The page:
If you’ve never taken a tour of the Zappos office in Las Vegas, I highly recommend it. It’s an amazing glimpse into how a modern-day company operates and, of course, it’s an excuse to go to Vegas.
Zappos is one of the largest online sellers of shoes. They also sell clothing, but their claim to fame is their shoes. Well, kind of. Actually, their claim to fame is their culture and, subsequently, their customer service.
If you take a tour of their headquarters, what immediately jumps out at you is that the employees of Zappos are free to express themselves. Whether it’s making the decision to send flowers to a customer without asking for permission, or decorating their workspace like a Mardi Gras float, employees have free reign.
In fact, in 2013, CEO Tony Hsieh announced that the company was going to restructure into a holacracy — a corporate structure that removes the typical hierarchy found in most organizations. Authority and decision-making power reside within self-organizing teams.
So, at Zappos, employees clearly have a high level of freedom.
But is that how your company should operate? Depending on the organization, you might get a chuckle out of envisioning your workplace operating like Zappos. Yet, in today’s world, it’s a serious question. You employees may be loyal, heads-down team members, but they aren’t blind to the way the modern workplace is transforming.
Should your employees have more freedom? As you might expect, the answer is, “Maybe; maybe not.” Here’s why.
Company structure is a process
Let’s say that one day you read an article about holacracies. You think giving your staff the freedom to form groups and make highly strategic decisions is a great idea. You don’t have all the answers. Why not count on the knowledge, experience, and creativity of your employees to make a go of it? It makes perfect sense, right?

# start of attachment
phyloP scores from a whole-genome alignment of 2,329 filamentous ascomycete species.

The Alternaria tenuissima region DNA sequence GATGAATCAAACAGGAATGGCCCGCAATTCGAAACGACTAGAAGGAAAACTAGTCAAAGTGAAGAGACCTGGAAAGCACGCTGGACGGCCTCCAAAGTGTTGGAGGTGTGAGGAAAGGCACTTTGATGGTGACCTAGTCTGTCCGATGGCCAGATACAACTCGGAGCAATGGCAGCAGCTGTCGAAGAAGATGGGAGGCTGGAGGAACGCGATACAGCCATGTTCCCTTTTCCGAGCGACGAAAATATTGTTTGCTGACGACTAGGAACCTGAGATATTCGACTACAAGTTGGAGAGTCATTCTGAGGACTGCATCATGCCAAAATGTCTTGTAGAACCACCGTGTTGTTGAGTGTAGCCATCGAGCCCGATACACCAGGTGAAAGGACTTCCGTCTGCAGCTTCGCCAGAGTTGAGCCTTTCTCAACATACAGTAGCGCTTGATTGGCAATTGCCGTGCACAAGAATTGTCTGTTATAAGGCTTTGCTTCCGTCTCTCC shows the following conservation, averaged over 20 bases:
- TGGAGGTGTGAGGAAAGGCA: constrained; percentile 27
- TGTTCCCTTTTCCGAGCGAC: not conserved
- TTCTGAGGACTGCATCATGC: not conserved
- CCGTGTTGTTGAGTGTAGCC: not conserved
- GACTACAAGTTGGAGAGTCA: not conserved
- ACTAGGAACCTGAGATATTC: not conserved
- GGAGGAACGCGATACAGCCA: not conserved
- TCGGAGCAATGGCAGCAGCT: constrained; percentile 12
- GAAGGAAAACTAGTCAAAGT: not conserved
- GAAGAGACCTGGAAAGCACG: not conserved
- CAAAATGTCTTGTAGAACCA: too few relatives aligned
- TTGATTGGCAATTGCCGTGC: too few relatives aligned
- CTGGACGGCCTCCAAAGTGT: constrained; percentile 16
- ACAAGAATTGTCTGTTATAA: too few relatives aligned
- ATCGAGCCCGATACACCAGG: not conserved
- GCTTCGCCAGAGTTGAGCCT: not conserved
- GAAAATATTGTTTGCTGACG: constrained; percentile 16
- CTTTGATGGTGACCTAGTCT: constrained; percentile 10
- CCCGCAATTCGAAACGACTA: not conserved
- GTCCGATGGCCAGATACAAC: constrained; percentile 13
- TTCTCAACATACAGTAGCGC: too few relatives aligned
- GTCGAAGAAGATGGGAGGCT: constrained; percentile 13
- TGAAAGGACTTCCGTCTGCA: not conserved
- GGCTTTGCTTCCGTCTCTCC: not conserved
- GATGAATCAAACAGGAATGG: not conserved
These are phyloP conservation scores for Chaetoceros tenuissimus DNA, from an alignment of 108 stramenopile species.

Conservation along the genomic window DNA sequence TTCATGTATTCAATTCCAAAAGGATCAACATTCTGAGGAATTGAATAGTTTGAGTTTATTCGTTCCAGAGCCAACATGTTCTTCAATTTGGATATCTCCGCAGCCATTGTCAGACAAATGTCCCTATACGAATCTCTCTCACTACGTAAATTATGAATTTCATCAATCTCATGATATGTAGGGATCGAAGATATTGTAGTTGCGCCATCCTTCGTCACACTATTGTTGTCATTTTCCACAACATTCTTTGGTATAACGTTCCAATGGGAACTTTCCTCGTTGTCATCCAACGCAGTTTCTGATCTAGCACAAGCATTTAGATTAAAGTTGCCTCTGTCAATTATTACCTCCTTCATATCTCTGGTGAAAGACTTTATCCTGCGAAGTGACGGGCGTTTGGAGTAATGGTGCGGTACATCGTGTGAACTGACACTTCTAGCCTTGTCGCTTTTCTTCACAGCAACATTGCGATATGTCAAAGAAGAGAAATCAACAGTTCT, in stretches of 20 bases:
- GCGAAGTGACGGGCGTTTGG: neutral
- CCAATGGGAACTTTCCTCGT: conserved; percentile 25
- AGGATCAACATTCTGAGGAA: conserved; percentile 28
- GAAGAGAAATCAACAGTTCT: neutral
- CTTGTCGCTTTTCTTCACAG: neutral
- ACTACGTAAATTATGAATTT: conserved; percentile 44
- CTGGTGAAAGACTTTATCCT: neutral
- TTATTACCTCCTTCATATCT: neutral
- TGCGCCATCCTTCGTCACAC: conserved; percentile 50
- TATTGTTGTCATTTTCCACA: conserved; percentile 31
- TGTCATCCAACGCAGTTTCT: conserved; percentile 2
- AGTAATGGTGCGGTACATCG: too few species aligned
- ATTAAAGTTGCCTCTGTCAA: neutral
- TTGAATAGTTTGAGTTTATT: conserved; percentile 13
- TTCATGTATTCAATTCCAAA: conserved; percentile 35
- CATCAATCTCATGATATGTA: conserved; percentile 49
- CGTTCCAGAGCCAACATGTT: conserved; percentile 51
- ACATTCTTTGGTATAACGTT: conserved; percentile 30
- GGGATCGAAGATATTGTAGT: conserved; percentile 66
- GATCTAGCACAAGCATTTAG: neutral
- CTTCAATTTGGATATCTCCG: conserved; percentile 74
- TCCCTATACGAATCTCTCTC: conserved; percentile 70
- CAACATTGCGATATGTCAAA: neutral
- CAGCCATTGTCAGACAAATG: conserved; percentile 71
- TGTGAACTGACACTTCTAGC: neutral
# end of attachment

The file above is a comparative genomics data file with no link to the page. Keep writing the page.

Well, if you came in the next day and announced that the company was switching to a holacracy format, you had better be prepared. I’m not saying that your employees will immediately begin looting the supply cabinet, but they might experience a mild freakout, because they won’t know what to do.
You can’t shift from running a department or business the same way for years, then expect everyone to be on board with a complete shift in how the company operates. If you’ve ever been through a reorganization, multiply the fear and confusion you experienced by about 100. That’s what you can expect.
However, even if you’ve had a culture that isn’t overly progressive, you can still move in the direction of providing more freedom. You’ll just have to do it slowly, over time.
Your industry matters
There are certain industries in which a more open-minded environment works phenomenally well. One of these is software. And one of the most progressive and successful software companies of all is Google.
Google is at the pinnacle of creating an environment in which people have a lot of freedom. For instance, employees are free to use 20% of their time to work on any Google-related project they want. Some of Google’s best ideas, such as Gmail, came out of this “free” time.